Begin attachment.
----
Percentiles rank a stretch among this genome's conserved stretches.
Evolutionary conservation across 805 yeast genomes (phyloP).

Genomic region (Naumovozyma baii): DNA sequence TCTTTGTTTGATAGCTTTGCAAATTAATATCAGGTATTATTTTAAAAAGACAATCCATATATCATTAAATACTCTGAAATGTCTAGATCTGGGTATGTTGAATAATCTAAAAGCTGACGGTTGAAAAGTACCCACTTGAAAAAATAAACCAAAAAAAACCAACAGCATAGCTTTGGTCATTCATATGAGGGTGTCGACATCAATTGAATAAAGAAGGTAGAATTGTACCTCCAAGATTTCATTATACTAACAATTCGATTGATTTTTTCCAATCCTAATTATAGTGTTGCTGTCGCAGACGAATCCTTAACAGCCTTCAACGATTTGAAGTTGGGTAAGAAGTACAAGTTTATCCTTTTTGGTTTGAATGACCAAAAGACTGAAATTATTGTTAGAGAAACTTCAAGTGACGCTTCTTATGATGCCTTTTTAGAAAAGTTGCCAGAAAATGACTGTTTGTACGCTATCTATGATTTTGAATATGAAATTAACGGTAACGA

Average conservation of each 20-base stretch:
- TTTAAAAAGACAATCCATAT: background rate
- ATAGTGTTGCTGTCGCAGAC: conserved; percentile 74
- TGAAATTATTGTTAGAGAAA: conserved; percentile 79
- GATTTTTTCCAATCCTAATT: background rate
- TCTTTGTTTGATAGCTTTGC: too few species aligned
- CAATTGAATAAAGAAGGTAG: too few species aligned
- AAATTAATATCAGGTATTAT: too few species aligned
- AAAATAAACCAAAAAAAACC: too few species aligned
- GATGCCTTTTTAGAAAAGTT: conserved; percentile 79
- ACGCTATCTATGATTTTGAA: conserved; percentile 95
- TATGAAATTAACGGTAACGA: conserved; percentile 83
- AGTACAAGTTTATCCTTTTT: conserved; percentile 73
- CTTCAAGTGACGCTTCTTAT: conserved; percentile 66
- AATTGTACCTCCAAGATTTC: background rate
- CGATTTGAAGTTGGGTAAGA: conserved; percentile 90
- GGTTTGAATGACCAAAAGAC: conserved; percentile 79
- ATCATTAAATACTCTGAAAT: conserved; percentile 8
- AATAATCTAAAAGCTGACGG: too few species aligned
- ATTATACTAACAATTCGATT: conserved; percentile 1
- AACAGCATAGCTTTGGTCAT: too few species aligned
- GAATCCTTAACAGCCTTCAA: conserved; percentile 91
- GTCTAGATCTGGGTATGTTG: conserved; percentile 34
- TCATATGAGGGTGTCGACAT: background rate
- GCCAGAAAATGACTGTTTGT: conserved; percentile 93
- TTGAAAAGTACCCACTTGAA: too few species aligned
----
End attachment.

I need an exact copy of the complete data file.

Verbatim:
Percentiles rank a stretch among this genome's conserved stretches.
Evolutionary conservation across 805 yeast genomes (phyloP).

Genomic region (Naumovozyma baii): DNA sequence TCTTTGTTTGATAGCTTTGCAAATTAATATCAGGTATTATTTTAAAAAGACAATCCATATATCATTAAATACTCTGAAATGTCTAGATCTGGGTATGTTGAATAATCTAAAAGCTGACGGTTGAAAAGTACCCACTTGAAAAAATAAACCAAAAAAAACCAACAGCATAGCTTTGGTCATTCATATGAGGGTGTCGACATCAATTGAATAAAGAAGGTAGAATTGTACCTCCAAGATTTCATTATACTAACAATTCGATTGATTTTTTCCAATCCTAATTATAGTGTTGCTGTCGCAGACGAATCCTTAACAGCCTTCAACGATTTGAAGTTGGGTAAGAAGTACAAGTTTATCCTTTTTGGTTTGAATGACCAAAAGACTGAAATTATTGTTAGAGAAACTTCAAGTGACGCTTCTTATGATGCCTTTTTAGAAAAGTTGCCAGAAAATGACTGTTTGTACGCTATCTATGATTTTGAATATGAAATTAACGGTAACGA

Average conservation of each 20-base stretch:
- TTTAAAAAGACAATCCATAT: background rate
- ATAGTGTTGCTGTCGCAGAC: conserved; percentile 74
- TGAAATTATTGTTAGAGAAA: conserved; percentile 79
- GATTTTTTCCAATCCTAATT: background rate
- TCTTTGTTTGATAGCTTTGC: too few species aligned
- CAATTGAATAAAGAAGGTAG: too few species aligned
- AAATTAATATCAGGTATTAT: too few species aligned
- AAAATAAACCAAAAAAAACC: too few species aligned
- GATGCCTTTTTAGAAAAGTT: conserved; percentile 79
- ACGCTATCTATGATTTTGAA: conserved; percentile 95
- TATGAAATTAACGGTAACGA: conserved; percentile 83
- AGTACAAGTTTATCCTTTTT: conserved; percentile 73
- CTTCAAGTGACGCTTCTTAT: conserved; percentile 66
- AATTGTACCTCCAAGATTTC: background rate
- CGATTTGAAGTTGGGTAAGA: conserved; percentile 90
- GGTTTGAATGACCAAAAGAC: conserved; percentile 79
- ATCATTAAATACTCTGAAAT: conserved; percentile 8
- AATAATCTAAAAGCTGACGG: too few species aligned
- ATTATACTAACAATTCGATT: conserved; percentile 1
- AACAGCATAGCTTTGGTCAT: too few species aligned
- GAATCCTTAACAGCCTTCAA: conserved; percentile 91
- GTCTAGATCTGGGTATGTTG: conserved; percentile 34
- TCATATGAGGGTGTCGACAT: background rate
- GCCAGAAAATGACTGTTTGT: conserved; percentile 93
- TTGAAAAGTACCCACTTGAA: too few species aligned